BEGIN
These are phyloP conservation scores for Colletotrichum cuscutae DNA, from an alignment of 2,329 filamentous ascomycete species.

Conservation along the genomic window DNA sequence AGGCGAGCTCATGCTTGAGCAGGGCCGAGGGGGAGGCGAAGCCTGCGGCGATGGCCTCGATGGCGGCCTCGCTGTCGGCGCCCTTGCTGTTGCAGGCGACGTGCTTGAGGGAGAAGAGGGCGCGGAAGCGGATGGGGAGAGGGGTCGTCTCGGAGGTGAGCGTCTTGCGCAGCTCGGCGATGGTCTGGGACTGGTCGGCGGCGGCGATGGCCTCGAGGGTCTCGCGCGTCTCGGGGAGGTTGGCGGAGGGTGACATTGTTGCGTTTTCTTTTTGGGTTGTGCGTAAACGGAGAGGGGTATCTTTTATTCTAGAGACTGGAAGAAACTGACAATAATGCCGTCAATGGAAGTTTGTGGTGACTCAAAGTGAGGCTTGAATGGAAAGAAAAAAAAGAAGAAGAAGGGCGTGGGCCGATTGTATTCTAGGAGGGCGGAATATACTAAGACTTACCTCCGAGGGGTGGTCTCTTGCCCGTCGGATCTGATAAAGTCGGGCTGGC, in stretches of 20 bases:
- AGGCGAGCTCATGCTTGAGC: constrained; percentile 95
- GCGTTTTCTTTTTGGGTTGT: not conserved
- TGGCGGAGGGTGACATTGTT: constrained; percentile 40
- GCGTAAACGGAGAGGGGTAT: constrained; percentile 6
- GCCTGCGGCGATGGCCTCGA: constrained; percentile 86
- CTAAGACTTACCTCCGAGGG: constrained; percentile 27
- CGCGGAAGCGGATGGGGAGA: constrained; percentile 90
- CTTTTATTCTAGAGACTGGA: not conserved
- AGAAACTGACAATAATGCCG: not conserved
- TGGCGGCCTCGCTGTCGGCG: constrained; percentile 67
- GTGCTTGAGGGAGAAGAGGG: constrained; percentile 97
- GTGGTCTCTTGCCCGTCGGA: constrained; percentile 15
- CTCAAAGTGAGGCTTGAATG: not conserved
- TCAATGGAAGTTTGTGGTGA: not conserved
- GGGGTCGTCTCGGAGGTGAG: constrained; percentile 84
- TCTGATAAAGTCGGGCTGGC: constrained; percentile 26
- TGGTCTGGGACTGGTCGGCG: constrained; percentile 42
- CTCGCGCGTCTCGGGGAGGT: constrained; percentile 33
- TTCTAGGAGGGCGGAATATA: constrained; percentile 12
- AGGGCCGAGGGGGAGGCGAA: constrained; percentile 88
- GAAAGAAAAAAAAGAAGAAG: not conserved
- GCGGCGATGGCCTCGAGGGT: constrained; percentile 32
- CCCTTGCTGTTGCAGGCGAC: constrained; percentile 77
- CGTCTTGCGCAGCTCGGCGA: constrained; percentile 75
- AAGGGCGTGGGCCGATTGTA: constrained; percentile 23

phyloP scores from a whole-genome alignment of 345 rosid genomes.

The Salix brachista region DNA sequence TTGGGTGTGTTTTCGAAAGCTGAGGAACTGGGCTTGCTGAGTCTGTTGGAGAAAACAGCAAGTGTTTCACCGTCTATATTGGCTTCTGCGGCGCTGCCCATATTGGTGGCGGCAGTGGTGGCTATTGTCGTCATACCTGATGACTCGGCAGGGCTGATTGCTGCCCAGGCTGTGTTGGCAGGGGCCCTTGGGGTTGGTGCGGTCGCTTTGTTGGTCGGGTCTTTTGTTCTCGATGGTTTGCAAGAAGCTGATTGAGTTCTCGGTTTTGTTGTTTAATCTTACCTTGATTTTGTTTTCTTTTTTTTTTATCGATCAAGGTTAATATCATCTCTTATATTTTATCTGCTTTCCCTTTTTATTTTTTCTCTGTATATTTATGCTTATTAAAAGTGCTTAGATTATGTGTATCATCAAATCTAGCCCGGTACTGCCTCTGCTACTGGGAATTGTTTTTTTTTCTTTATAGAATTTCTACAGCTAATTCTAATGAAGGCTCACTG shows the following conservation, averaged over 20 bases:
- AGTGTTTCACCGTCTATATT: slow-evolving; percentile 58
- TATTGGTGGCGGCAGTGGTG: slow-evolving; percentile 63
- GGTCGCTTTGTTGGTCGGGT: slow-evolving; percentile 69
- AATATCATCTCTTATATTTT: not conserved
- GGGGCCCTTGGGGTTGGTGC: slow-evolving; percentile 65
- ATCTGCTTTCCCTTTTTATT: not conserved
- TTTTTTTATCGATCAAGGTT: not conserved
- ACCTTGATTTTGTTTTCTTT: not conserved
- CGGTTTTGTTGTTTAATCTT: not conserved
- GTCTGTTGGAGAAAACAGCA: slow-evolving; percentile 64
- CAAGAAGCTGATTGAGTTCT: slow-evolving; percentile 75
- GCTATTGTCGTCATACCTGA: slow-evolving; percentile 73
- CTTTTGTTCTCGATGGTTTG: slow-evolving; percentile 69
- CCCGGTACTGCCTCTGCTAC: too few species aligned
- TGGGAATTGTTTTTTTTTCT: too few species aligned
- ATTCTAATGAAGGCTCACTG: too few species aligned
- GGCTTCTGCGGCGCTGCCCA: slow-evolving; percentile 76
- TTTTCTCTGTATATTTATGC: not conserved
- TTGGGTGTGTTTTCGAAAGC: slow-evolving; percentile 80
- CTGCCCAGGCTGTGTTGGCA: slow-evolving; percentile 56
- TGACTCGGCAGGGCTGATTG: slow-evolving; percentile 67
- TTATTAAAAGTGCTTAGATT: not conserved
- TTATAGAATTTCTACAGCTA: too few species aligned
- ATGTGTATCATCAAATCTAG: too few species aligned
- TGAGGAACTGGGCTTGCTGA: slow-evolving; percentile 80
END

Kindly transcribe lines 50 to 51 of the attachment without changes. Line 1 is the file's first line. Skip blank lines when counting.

- TGACTCGGCAGGGCTGATTG: slow-evolving; percentile 67
- TTATTAAAAGTGCTTAGATT: not conserved